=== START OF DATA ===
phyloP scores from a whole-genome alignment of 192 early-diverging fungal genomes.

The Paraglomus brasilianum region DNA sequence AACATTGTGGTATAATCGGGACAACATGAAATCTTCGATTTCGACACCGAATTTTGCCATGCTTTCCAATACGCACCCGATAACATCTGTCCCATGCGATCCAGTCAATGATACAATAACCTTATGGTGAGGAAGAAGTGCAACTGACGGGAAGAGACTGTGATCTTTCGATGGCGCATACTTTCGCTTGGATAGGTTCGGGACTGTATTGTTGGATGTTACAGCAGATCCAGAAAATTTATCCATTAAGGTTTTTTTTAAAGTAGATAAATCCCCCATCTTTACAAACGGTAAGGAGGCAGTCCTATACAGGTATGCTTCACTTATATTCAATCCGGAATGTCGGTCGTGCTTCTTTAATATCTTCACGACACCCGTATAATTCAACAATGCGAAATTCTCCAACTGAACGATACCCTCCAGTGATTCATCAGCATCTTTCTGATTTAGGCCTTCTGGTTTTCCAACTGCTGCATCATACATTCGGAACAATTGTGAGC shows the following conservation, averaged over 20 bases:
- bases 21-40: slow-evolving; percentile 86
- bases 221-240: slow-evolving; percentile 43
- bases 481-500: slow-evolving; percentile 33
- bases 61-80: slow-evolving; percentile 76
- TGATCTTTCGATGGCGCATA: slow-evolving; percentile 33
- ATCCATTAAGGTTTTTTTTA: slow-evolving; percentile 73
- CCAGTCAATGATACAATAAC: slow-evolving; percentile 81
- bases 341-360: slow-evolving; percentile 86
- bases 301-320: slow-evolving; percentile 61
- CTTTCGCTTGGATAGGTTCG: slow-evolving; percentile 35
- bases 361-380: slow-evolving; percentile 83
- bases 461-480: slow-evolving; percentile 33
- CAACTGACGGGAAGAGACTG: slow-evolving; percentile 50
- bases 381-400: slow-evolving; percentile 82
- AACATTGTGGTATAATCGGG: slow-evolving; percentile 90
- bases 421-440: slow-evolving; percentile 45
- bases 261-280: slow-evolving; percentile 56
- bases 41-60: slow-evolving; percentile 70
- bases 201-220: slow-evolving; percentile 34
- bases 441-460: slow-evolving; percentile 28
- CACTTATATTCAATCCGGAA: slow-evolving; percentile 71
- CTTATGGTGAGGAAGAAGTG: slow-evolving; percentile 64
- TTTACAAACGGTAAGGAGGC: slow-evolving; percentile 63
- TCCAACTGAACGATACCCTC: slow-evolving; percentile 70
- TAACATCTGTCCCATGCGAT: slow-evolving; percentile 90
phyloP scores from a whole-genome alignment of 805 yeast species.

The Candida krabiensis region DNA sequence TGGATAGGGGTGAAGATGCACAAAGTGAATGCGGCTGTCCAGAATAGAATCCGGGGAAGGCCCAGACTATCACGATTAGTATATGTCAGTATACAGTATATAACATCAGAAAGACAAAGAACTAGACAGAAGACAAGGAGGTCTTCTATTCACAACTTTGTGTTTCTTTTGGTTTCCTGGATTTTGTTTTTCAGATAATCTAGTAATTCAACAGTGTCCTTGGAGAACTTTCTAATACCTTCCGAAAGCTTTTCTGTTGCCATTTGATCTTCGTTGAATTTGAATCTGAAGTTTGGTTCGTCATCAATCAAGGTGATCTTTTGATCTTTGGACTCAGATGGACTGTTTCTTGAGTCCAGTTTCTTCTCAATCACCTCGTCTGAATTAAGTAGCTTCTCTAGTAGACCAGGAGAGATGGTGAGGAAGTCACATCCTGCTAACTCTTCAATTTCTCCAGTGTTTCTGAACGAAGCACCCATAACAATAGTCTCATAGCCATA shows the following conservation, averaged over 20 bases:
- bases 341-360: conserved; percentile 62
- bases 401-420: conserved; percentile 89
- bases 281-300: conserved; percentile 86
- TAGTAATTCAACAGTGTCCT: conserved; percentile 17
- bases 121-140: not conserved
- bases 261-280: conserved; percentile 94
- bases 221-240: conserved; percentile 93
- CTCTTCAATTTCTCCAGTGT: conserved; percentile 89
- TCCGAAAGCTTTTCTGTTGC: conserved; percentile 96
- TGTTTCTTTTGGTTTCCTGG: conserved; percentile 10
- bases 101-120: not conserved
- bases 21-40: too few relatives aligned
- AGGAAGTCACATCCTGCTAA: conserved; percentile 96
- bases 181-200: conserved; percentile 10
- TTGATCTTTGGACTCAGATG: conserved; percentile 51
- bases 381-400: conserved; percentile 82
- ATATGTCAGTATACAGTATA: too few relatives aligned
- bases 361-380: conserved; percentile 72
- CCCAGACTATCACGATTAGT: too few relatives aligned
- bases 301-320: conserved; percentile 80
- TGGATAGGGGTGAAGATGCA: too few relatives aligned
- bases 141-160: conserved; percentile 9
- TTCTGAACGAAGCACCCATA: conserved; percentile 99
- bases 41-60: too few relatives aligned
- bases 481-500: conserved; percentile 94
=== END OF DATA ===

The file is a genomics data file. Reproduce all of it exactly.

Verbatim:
phyloP scores from a whole-genome alignment of 192 early-diverging fungal genomes.

The Paraglomus brasilianum region DNA sequence AACATTGTGGTATAATCGGGACAACATGAAATCTTCGATTTCGACACCGAATTTTGCCATGCTTTCCAATACGCACCCGATAACATCTGTCCCATGCGATCCAGTCAATGATACAATAACCTTATGGTGAGGAAGAAGTGCAACTGACGGGAAGAGACTGTGATCTTTCGATGGCGCATACTTTCGCTTGGATAGGTTCGGGACTGTATTGTTGGATGTTACAGCAGATCCAGAAAATTTATCCATTAAGGTTTTTTTTAAAGTAGATAAATCCCCCATCTTTACAAACGGTAAGGAGGCAGTCCTATACAGGTATGCTTCACTTATATTCAATCCGGAATGTCGGTCGTGCTTCTTTAATATCTTCACGACACCCGTATAATTCAACAATGCGAAATTCTCCAACTGAACGATACCCTCCAGTGATTCATCAGCATCTTTCTGATTTAGGCCTTCTGGTTTTCCAACTGCTGCATCATACATTCGGAACAATTGTGAGC shows the following conservation, averaged over 20 bases:
- bases 21-40: slow-evolving; percentile 86
- bases 221-240: slow-evolving; percentile 43
- bases 481-500: slow-evolving; percentile 33
- bases 61-80: slow-evolving; percentile 76
- TGATCTTTCGATGGCGCATA: slow-evolving; percentile 33
- ATCCATTAAGGTTTTTTTTA: slow-evolving; percentile 73
- CCAGTCAATGATACAATAAC: slow-evolving; percentile 81
- bases 341-360: slow-evolving; percentile 86
- bases 301-320: slow-evolving; percentile 61
- CTTTCGCTTGGATAGGTTCG: slow-evolving; percentile 35
- bases 361-380: slow-evolving; percentile 83
- bases 461-480: slow-evolving; percentile 33
- CAACTGACGGGAAGAGACTG: slow-evolving; percentile 50
- bases 381-400: slow-evolving; percentile 82
- AACATTGTGGTATAATCGGG: slow-evolving; percentile 90
- bases 421-440: slow-evolving; percentile 45
- bases 261-280: slow-evolving; percentile 56
- bases 41-60: slow-evolving; percentile 70
- bases 201-220: slow-evolving; percentile 34
- bases 441-460: slow-evolving; percentile 28
- CACTTATATTCAATCCGGAA: slow-evolving; percentile 71
- CTTATGGTGAGGAAGAAGTG: slow-evolving; percentile 64
- TTTACAAACGGTAAGGAGGC: slow-evolving; percentile 63
- TCCAACTGAACGATACCCTC: slow-evolving; percentile 70
- TAACATCTGTCCCATGCGAT: slow-evolving; percentile 90
phyloP scores from a whole-genome alignment of 805 yeast species.

The Candida krabiensis region DNA sequence TGGATAGGGGTGAAGATGCACAAAGTGAATGCGGCTGTCCAGAATAGAATCCGGGGAAGGCCCAGACTATCACGATTAGTATATGTCAGTATACAGTATATAACATCAGAAAGACAAAGAACTAGACAGAAGACAAGGAGGTCTTCTATTCACAACTTTGTGTTTCTTTTGGTTTCCTGGATTTTGTTTTTCAGATAATCTAGTAATTCAACAGTGTCCTTGGAGAACTTTCTAATACCTTCCGAAAGCTTTTCTGTTGCCATTTGATCTTCGTTGAATTTGAATCTGAAGTTTGGTTCGTCATCAATCAAGGTGATCTTTTGATCTTTGGACTCAGATGGACTGTTTCTTGAGTCCAGTTTCTTCTCAATCACCTCGTCTGAATTAAGTAGCTTCTCTAGTAGACCAGGAGAGATGGTGAGGAAGTCACATCCTGCTAACTCTTCAATTTCTCCAGTGTTTCTGAACGAAGCACCCATAACAATAGTCTCATAGCCATA shows the following conservation, averaged over 20 bases:
- bases 341-360: conserved; percentile 62
- bases 401-420: conserved; percentile 89
- bases 281-300: conserved; percentile 86
- TAGTAATTCAACAGTGTCCT: conserved; percentile 17
- bases 121-140: not conserved
- bases 261-280: conserved; percentile 94
- bases 221-240: conserved; percentile 93
- CTCTTCAATTTCTCCAGTGT: conserved; percentile 89
- TCCGAAAGCTTTTCTGTTGC: conserved; percentile 96
- TGTTTCTTTTGGTTTCCTGG: conserved; percentile 10
- bases 101-120: not conserved
- bases 21-40: too few relatives aligned
- AGGAAGTCACATCCTGCTAA: conserved; percentile 96
- bases 181-200: conserved; percentile 10
- TTGATCTTTGGACTCAGATG: conserved; percentile 51
- bases 381-400: conserved; percentile 82
- ATATGTCAGTATACAGTATA: too few relatives aligned
- bases 361-380: conserved; percentile 72
- CCCAGACTATCACGATTAGT: too few relatives aligned
- bases 301-320: conserved; percentile 80
- TGGATAGGGGTGAAGATGCA: too few relatives aligned
- bases 141-160: conserved; percentile 9
- TTCTGAACGAAGCACCCATA: conserved; percentile 99
- bases 41-60: too few relatives aligned
- bases 481-500: conserved; percentile 94